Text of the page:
12. The Applicant submitted that there is no proper basis for the Notice of Objection. The Applicant submitted that the Ruling on Taxation was delivered on 4th June 2010 after which the Applicant by a Notice of Objection received in court on 15th June 2020 objected to the Taxation and sought reasons for the Taxation. That Notice was made within 14 days as required under paragraph 11(1) of the Advocates Remuneration Order. As correctly submitted by the Applicant, the Taxing Master was required under paragraph 11(2) of the Advocates Remuneration Order to give reasons for his decision after which the Applicant would have 14 days to file his Reference. There being no reasons from the Taxing Master, the Applicant procedurally filed this Reference, which is validly before the Court. Incidentally, although the Respondent raised the issue of validity of the Reference in its Notice of Preliminary Objection, the Respondent did not address the issue in its submissions.
ii. Whether the Taxation Ruling delivered on 4th June, 2020 should be set aside or varied.
13. It is trite that in taxation matters the starting point of an Advocate’s Bill of Costs is the value of the subject matter as disclosed in the pleadings. This issue must be ascertained apriori, so that where it is not disclosed in the pleadings and Judgment, the Taxing Officer is duty bound to use his or her discretion to assess such instruction fees as he considers just, taking into account the nature and importance of the cause or matter, the general conduct of proceedings, any directions of the trial Judge and other relevant circumstances.
See Joreth Limited…vs…Kigano & Associates (2002)eKLR.
14. The Court of Appeal in Joreth Limited (supra) stated that:-
“the value of the subject matter of a suit for the purposes of taxation of a Bill of Costs ought to be determined from the pleadings, Judgment or settlement (if such be the case).”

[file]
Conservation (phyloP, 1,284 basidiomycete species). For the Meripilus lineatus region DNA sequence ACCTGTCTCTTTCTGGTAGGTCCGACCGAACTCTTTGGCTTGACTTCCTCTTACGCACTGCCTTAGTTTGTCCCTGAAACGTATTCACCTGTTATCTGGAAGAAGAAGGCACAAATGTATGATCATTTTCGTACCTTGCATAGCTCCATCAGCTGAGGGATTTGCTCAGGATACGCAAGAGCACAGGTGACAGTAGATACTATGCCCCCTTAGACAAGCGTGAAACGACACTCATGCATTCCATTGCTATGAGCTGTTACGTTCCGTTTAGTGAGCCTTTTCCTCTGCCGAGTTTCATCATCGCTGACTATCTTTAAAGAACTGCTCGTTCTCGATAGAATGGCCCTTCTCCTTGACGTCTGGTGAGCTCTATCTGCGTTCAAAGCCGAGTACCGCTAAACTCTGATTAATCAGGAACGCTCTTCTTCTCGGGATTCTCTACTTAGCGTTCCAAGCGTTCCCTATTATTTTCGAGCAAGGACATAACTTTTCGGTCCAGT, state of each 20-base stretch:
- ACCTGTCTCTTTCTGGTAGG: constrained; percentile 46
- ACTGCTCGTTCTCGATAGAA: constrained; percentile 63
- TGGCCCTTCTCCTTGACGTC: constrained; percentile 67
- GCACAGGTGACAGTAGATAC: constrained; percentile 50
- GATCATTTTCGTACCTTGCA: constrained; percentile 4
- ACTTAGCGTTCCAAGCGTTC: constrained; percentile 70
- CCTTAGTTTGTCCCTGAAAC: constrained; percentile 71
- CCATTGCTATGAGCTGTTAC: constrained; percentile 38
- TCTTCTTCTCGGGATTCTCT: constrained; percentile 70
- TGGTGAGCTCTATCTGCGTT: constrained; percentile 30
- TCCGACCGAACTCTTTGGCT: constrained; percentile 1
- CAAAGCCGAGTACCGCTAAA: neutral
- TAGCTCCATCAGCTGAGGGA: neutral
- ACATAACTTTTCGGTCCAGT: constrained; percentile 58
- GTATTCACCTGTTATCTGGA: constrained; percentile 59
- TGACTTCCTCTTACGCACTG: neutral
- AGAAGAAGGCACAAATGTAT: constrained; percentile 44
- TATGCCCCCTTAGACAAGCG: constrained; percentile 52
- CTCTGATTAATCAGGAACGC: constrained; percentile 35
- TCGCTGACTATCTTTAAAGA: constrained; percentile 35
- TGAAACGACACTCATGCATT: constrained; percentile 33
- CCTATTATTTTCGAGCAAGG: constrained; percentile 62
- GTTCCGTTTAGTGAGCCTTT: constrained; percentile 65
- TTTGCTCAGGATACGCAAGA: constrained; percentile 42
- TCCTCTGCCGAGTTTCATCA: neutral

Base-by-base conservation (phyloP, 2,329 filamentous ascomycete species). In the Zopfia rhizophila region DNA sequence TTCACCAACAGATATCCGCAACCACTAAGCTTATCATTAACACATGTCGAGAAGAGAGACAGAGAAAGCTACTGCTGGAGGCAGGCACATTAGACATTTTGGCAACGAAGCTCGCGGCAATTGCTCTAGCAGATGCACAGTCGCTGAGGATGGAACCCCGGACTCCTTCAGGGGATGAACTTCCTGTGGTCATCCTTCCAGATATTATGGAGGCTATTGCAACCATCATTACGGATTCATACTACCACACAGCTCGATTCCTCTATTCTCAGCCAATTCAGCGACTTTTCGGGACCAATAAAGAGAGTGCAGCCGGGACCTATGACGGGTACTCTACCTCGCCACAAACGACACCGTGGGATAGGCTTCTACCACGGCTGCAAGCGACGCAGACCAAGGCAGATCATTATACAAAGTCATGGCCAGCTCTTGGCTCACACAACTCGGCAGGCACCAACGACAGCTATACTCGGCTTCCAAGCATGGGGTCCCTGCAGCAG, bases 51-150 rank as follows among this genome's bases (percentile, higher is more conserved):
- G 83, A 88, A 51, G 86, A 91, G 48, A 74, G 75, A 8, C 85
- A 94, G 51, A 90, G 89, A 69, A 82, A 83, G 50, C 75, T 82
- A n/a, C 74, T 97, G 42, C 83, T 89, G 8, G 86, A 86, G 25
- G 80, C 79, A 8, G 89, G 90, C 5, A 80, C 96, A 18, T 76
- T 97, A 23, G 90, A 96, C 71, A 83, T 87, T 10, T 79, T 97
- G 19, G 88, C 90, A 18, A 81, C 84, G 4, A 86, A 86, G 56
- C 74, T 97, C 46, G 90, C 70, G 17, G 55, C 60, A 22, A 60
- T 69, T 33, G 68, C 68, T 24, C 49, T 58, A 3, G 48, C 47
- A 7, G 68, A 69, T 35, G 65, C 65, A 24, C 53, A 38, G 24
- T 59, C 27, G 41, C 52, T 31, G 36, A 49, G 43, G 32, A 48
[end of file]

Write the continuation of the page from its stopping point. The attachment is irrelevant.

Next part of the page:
In the present case, the value of the subject matter was stated in the pleadings to be Kshs.2,000,000,000/=, being the value to the land at the time of filing, with the value projected to increase to Kshs.5,000,000,000/= upon completion of the development.
15. The Petition involved the property registered as Mombasa/Block XXV/122. The object of the Petition was to vindicate the Petitioner’s claimed proprietary interest in the suit property and to allow the continuation of the development plans thereon, for which the Petitioner was in the process of getting approvals before the ownership of the suit property was brought into question. However, the Taxing Master, in assessing instruction fees, acknowledged that the value of the subject property was Kshs.2,000,000,000/=, but then, without giving any reason or basis for his decision, proceeded to tax Kshs.900,000/= as instruction fees. The failure to give reasons in a taxation was censured by the High Court in Khushbir Harjeet Singh Chadha –vs- Wesley Maranga Robinson Gichaba eKLR, where the court stated the following:-
“The rationale for giving reasons in a Judgment or Ruling or decision was espoused in the persuasive authority in the case of Soulmezis..Vs…Dudley (Holdings) PTY Limited, 1987 10 NS WLR 247,279, where MC Hugh JA held as follows:-